Democracy requires an informed — not just an opinionated — citizenry that keeps an eye on the issues, and capable politicians. People used to promote something called "the common good" and to think about long-term, as well as short-term, needs.
The rest of the world has a few educated, intelligent and entrepreneurial people in it. The playing field is leveling. More fingers can pull the nuclear trigger now. We have to pay the cost to be the boss.
Colonel Campenni also made these points:
The image of a reservist at that time is of one who joined, went off for six months' basic training, then came back and drilled weekly or monthly at home, with two weeks of "summer camp." With the knowledge that Mr. Johnson and Mr. McNamara were not going to call out the Reserves, it did become a place of refuge for many wanting to avoid Vietnam.
Pilots, he says, were an exception to this — though many were excused from duty early. Because we have no draft now, the burden of being in war is definitely not widely or fairly shared. It's easier to be asleep and just along for the ride while someone else drives the train. But where the train ends up is important to us all. Colonel Campenni also wrote:
If the 111th FIS and Lt. Bush did not go to Vietnam, blame President Johnson and Secretary of Defense Robert S. McNamara, not lowly Lt. Bush. They deliberately avoided use of the Guard and Reserves for domestic political calculations, knowing that a draftee only stirred up the concerns of one family, while a call-up got a whole community's attention.
Re-fighting the Vietnam War by proxy (which is what Vietnam really was, a proxy war with the Russians) is not pertinent to this election. We paid the Russians back in Afghanistan for their assistance to the North Vietnamese by arming and training anti-communist factions in Afghanistan, which led to the rise of the Taliban and its alliance with al-Qaeda. Which led to 9-11. Which led us to Afghanistan — and us wandering into Iraq.
The current uproar about 'Nam is just unfinished business (for some people). America's internal culture wars and its "business plan" for the future are more important. Bush's "snatch up and trickle down" economics aren't working — for the majority of citizens.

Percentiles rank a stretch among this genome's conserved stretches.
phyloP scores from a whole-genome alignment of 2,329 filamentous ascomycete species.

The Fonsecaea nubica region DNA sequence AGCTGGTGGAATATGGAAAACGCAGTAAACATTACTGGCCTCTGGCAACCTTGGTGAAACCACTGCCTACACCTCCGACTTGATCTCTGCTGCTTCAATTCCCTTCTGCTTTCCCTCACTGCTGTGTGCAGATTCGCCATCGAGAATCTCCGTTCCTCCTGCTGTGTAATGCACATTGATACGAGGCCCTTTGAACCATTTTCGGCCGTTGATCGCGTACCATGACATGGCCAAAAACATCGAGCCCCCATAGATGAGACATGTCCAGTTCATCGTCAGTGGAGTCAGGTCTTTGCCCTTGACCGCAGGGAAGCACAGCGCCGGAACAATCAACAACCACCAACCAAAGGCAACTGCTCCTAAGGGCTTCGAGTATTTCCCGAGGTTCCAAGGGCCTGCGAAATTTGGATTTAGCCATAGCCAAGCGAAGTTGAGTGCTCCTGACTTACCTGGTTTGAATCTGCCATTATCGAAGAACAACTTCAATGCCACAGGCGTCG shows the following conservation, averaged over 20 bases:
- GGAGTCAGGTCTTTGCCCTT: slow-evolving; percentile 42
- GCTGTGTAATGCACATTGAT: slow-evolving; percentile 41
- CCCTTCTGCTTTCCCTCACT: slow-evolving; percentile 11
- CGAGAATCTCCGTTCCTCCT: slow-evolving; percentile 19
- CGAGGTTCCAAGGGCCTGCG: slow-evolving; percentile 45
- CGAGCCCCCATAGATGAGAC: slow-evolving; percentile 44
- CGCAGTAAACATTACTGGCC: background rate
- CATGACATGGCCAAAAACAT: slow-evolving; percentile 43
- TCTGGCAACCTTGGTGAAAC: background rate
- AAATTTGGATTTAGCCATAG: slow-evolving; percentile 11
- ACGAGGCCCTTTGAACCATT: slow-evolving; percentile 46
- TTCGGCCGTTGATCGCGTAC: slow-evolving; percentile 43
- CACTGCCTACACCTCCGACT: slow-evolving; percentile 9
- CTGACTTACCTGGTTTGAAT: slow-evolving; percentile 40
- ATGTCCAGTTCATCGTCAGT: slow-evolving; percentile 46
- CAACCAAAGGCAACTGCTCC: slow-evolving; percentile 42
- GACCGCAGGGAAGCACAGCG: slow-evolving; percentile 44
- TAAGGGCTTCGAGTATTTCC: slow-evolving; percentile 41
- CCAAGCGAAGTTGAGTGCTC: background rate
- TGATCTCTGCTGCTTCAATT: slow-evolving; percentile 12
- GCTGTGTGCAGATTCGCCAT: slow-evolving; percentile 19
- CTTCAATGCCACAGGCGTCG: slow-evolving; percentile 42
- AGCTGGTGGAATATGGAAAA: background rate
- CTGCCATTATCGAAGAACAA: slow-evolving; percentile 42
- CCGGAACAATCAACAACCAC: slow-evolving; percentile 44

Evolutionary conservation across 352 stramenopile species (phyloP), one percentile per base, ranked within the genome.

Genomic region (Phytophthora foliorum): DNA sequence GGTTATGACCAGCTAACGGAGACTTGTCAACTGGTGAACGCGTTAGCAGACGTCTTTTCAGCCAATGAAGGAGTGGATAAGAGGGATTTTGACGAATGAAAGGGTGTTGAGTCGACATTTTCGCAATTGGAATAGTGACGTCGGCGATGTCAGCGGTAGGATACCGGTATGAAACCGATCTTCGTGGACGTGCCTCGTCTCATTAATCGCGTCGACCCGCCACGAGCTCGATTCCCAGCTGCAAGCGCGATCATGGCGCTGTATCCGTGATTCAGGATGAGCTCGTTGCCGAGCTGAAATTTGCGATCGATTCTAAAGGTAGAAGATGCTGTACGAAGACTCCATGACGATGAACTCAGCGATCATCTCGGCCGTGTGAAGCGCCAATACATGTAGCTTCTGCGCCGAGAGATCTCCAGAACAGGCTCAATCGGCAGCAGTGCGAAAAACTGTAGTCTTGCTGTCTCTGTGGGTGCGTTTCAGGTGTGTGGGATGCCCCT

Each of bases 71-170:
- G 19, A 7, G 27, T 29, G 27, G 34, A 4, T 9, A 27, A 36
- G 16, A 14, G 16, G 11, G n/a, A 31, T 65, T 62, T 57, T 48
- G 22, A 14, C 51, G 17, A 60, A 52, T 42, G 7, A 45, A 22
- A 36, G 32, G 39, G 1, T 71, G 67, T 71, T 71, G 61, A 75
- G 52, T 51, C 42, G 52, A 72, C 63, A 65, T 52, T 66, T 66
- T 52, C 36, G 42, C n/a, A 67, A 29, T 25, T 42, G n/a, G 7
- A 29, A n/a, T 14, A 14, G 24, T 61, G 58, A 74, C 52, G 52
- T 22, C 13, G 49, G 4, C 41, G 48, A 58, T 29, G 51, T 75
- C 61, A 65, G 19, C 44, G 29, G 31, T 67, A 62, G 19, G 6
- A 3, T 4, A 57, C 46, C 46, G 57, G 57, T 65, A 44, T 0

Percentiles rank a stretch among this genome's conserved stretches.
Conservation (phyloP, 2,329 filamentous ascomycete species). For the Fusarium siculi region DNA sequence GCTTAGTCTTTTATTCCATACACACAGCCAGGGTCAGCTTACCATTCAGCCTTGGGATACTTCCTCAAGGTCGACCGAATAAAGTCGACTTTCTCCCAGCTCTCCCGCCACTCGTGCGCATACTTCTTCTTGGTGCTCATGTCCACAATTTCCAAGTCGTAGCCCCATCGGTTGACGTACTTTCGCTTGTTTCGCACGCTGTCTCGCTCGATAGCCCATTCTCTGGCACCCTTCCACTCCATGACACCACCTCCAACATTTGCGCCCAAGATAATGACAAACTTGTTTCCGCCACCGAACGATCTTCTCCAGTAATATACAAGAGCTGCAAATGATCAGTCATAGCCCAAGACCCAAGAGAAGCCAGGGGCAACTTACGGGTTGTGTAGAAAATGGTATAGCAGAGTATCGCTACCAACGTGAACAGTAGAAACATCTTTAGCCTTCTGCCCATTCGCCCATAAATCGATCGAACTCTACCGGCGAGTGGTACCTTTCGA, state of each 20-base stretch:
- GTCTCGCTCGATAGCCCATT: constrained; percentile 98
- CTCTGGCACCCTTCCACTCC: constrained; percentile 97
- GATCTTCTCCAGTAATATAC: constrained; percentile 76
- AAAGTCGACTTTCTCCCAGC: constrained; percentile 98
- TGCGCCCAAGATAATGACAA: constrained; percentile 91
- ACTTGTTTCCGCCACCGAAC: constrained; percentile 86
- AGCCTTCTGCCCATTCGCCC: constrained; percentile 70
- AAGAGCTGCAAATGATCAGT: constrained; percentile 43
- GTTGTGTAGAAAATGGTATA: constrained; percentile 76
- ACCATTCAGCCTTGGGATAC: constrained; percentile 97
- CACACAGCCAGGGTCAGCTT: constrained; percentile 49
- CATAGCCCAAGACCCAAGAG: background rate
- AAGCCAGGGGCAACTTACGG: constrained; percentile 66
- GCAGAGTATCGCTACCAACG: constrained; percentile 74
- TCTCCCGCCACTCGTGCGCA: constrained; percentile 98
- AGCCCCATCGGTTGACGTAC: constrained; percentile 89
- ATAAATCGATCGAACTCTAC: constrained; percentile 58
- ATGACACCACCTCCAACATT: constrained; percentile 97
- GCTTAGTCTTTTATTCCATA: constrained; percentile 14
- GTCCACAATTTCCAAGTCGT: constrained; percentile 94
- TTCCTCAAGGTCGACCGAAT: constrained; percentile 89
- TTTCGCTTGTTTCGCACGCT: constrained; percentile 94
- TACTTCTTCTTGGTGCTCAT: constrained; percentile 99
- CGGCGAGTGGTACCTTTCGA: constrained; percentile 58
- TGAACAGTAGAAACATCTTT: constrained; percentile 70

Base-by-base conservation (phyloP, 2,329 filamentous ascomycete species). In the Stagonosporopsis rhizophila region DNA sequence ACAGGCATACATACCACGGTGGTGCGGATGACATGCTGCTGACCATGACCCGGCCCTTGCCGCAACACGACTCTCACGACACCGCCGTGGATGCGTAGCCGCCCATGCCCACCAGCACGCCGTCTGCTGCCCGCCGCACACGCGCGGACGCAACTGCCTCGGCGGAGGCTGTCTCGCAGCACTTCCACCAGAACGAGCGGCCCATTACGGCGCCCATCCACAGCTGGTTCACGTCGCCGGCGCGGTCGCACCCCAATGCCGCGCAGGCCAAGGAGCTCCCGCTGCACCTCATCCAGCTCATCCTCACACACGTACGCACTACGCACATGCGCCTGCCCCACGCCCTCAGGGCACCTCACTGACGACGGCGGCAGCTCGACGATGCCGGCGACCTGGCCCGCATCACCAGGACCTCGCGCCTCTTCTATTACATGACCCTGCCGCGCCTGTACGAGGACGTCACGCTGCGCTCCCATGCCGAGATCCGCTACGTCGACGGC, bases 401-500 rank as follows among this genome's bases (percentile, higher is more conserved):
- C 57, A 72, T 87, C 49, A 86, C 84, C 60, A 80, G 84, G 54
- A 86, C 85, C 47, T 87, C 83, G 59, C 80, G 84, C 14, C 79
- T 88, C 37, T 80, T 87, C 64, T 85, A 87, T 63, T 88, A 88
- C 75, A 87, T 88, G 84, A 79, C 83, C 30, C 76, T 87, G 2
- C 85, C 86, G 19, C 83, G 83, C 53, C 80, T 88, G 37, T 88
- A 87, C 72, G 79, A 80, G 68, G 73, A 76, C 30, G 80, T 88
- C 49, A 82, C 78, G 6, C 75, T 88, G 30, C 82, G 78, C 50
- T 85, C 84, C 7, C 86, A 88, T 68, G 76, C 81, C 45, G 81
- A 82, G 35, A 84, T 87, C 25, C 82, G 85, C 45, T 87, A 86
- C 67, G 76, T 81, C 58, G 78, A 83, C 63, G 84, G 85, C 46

Are we going to jettison and exchange our "useless" retirees and unemployed for younger, less well-paid, illegal immigrants? Reduced Social Security and unemployment checks might go further outside the USA. If we can't produce anything else the world really needs, we can always replace the UN's ineffective peacekeeping forces with our troops and openly become the world's cops.
People used to say Democrats tax, spend, and start wars. BushCo has cut taxes (in ways that disproportionately favor corporations and the upper class) and spends wildly while starting one justified and one unjustified war. It's as if we wanted our part of the world to be a gated community. Meanwhile, the Democrats have become fiscal conservatives and leery of war. Go figure.
We should take good care of our troops and use them well. They deserve that. We go thousands of miles away to look for trouble while not dealing with important issues six feet away. We argue about where to park the car while the house is burning.
We're #1!! At what? Shouting "We're #1?" Looking the wrong way? Moving to Mars?
Horace Coleman is a veteran, poet and writer living in California. He is a contact for VVAW in California.